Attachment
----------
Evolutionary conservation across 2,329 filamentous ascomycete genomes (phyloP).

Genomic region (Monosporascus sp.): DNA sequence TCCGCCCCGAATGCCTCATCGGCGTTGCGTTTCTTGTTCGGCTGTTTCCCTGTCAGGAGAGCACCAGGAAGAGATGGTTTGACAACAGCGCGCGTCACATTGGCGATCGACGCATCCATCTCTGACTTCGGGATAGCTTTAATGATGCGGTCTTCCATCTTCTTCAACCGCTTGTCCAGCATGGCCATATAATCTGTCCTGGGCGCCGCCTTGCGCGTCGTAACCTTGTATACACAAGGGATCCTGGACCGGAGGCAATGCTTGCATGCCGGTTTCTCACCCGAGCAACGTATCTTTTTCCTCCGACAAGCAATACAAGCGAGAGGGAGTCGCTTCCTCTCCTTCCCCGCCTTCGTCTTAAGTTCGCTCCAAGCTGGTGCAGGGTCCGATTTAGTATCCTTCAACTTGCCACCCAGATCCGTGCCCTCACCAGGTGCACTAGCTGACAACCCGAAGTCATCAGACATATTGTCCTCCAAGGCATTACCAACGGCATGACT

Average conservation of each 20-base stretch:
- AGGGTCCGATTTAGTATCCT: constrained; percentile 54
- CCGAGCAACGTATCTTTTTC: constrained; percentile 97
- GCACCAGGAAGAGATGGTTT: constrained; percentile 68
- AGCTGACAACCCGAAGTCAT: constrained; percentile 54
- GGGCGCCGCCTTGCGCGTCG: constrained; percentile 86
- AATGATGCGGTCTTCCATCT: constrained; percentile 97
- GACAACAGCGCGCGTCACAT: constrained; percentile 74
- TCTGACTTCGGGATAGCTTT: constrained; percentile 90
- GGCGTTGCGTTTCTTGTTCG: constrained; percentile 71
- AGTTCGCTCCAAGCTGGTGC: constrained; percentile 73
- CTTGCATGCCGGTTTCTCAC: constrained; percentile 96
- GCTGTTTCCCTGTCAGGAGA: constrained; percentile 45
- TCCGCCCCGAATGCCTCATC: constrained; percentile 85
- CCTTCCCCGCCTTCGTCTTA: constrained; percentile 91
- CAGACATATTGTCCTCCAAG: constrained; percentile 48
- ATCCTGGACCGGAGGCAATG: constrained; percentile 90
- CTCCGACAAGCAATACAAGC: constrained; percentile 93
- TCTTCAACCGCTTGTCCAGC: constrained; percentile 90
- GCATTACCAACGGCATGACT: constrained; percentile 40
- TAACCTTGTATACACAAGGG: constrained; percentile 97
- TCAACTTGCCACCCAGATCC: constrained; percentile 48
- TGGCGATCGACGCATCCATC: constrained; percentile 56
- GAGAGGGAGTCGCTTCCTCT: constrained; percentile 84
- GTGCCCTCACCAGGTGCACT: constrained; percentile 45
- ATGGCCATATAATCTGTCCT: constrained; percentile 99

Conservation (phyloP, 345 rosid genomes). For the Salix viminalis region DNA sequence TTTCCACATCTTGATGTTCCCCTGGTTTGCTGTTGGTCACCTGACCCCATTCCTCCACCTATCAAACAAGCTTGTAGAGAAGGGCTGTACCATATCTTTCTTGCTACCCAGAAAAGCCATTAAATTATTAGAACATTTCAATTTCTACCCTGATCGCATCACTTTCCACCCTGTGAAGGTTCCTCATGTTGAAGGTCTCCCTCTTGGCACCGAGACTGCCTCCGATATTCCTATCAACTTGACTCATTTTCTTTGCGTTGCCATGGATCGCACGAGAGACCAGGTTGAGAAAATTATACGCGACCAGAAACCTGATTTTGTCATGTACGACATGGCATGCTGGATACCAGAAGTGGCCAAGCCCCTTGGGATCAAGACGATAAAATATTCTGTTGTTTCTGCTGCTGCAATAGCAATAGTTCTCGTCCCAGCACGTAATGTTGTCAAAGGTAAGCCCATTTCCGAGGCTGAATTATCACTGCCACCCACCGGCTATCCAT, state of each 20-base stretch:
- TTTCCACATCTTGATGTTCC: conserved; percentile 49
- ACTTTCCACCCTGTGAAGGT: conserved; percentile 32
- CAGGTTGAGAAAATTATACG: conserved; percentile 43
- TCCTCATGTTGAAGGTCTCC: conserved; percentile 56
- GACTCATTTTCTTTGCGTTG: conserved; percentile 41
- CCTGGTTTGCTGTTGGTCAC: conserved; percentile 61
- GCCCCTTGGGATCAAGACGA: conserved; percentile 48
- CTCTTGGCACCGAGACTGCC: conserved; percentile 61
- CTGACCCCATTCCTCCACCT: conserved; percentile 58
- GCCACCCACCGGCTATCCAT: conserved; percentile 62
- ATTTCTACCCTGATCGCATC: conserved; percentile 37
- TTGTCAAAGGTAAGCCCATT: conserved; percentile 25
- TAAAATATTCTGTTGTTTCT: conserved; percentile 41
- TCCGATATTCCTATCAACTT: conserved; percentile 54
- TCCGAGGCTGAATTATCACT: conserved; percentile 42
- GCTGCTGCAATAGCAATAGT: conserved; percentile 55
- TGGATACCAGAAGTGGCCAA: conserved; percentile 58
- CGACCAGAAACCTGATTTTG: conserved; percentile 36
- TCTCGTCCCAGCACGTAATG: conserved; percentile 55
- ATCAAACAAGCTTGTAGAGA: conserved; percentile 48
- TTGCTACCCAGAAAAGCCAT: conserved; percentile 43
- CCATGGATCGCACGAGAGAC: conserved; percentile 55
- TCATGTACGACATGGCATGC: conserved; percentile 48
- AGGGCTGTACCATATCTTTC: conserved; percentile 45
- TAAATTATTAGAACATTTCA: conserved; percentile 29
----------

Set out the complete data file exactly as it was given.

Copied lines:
Evolutionary conservation across 2,329 filamentous ascomycete genomes (phyloP).

Genomic region (Monosporascus sp.): DNA sequence TCCGCCCCGAATGCCTCATCGGCGTTGCGTTTCTTGTTCGGCTGTTTCCCTGTCAGGAGAGCACCAGGAAGAGATGGTTTGACAACAGCGCGCGTCACATTGGCGATCGACGCATCCATCTCTGACTTCGGGATAGCTTTAATGATGCGGTCTTCCATCTTCTTCAACCGCTTGTCCAGCATGGCCATATAATCTGTCCTGGGCGCCGCCTTGCGCGTCGTAACCTTGTATACACAAGGGATCCTGGACCGGAGGCAATGCTTGCATGCCGGTTTCTCACCCGAGCAACGTATCTTTTTCCTCCGACAAGCAATACAAGCGAGAGGGAGTCGCTTCCTCTCCTTCCCCGCCTTCGTCTTAAGTTCGCTCCAAGCTGGTGCAGGGTCCGATTTAGTATCCTTCAACTTGCCACCCAGATCCGTGCCCTCACCAGGTGCACTAGCTGACAACCCGAAGTCATCAGACATATTGTCCTCCAAGGCATTACCAACGGCATGACT

Average conservation of each 20-base stretch:
- AGGGTCCGATTTAGTATCCT: constrained; percentile 54
- CCGAGCAACGTATCTTTTTC: constrained; percentile 97
- GCACCAGGAAGAGATGGTTT: constrained; percentile 68
- AGCTGACAACCCGAAGTCAT: constrained; percentile 54
- GGGCGCCGCCTTGCGCGTCG: constrained; percentile 86
- AATGATGCGGTCTTCCATCT: constrained; percentile 97
- GACAACAGCGCGCGTCACAT: constrained; percentile 74
- TCTGACTTCGGGATAGCTTT: constrained; percentile 90
- GGCGTTGCGTTTCTTGTTCG: constrained; percentile 71
- AGTTCGCTCCAAGCTGGTGC: constrained; percentile 73
- CTTGCATGCCGGTTTCTCAC: constrained; percentile 96
- GCTGTTTCCCTGTCAGGAGA: constrained; percentile 45
- TCCGCCCCGAATGCCTCATC: constrained; percentile 85
- CCTTCCCCGCCTTCGTCTTA: constrained; percentile 91
- CAGACATATTGTCCTCCAAG: constrained; percentile 48
- ATCCTGGACCGGAGGCAATG: constrained; percentile 90
- CTCCGACAAGCAATACAAGC: constrained; percentile 93
- TCTTCAACCGCTTGTCCAGC: constrained; percentile 90
- GCATTACCAACGGCATGACT: constrained; percentile 40
- TAACCTTGTATACACAAGGG: constrained; percentile 97
- TCAACTTGCCACCCAGATCC: constrained; percentile 48
- TGGCGATCGACGCATCCATC: constrained; percentile 56
- GAGAGGGAGTCGCTTCCTCT: constrained; percentile 84
- GTGCCCTCACCAGGTGCACT: constrained; percentile 45
- ATGGCCATATAATCTGTCCT: constrained; percentile 99

Conservation (phyloP, 345 rosid genomes). For the Salix viminalis region DNA sequence TTTCCACATCTTGATGTTCCCCTGGTTTGCTGTTGGTCACCTGACCCCATTCCTCCACCTATCAAACAAGCTTGTAGAGAAGGGCTGTACCATATCTTTCTTGCTACCCAGAAAAGCCATTAAATTATTAGAACATTTCAATTTCTACCCTGATCGCATCACTTTCCACCCTGTGAAGGTTCCTCATGTTGAAGGTCTCCCTCTTGGCACCGAGACTGCCTCCGATATTCCTATCAACTTGACTCATTTTCTTTGCGTTGCCATGGATCGCACGAGAGACCAGGTTGAGAAAATTATACGCGACCAGAAACCTGATTTTGTCATGTACGACATGGCATGCTGGATACCAGAAGTGGCCAAGCCCCTTGGGATCAAGACGATAAAATATTCTGTTGTTTCTGCTGCTGCAATAGCAATAGTTCTCGTCCCAGCACGTAATGTTGTCAAAGGTAAGCCCATTTCCGAGGCTGAATTATCACTGCCACCCACCGGCTATCCAT, state of each 20-base stretch:
- TTTCCACATCTTGATGTTCC: conserved; percentile 49
- ACTTTCCACCCTGTGAAGGT: conserved; percentile 32
- CAGGTTGAGAAAATTATACG: conserved; percentile 43
- TCCTCATGTTGAAGGTCTCC: conserved; percentile 56
- GACTCATTTTCTTTGCGTTG: conserved; percentile 41
- CCTGGTTTGCTGTTGGTCAC: conserved; percentile 61
- GCCCCTTGGGATCAAGACGA: conserved; percentile 48
- CTCTTGGCACCGAGACTGCC: conserved; percentile 61
- CTGACCCCATTCCTCCACCT: conserved; percentile 58
- GCCACCCACCGGCTATCCAT: conserved; percentile 62
- ATTTCTACCCTGATCGCATC: conserved; percentile 37
- TTGTCAAAGGTAAGCCCATT: conserved; percentile 25
- TAAAATATTCTGTTGTTTCT: conserved; percentile 41
- TCCGATATTCCTATCAACTT: conserved; percentile 54
- TCCGAGGCTGAATTATCACT: conserved; percentile 42
- GCTGCTGCAATAGCAATAGT: conserved; percentile 55
- TGGATACCAGAAGTGGCCAA: conserved; percentile 58
- CGACCAGAAACCTGATTTTG: conserved; percentile 36
- TCTCGTCCCAGCACGTAATG: conserved; percentile 55
- ATCAAACAAGCTTGTAGAGA: conserved; percentile 48
- TTGCTACCCAGAAAAGCCAT: conserved; percentile 43
- CCATGGATCGCACGAGAGAC: conserved; percentile 55
- TCATGTACGACATGGCATGC: conserved; percentile 48
- AGGGCTGTACCATATCTTTC: conserved; percentile 45
- TAAATTATTAGAACATTTCA: conserved; percentile 29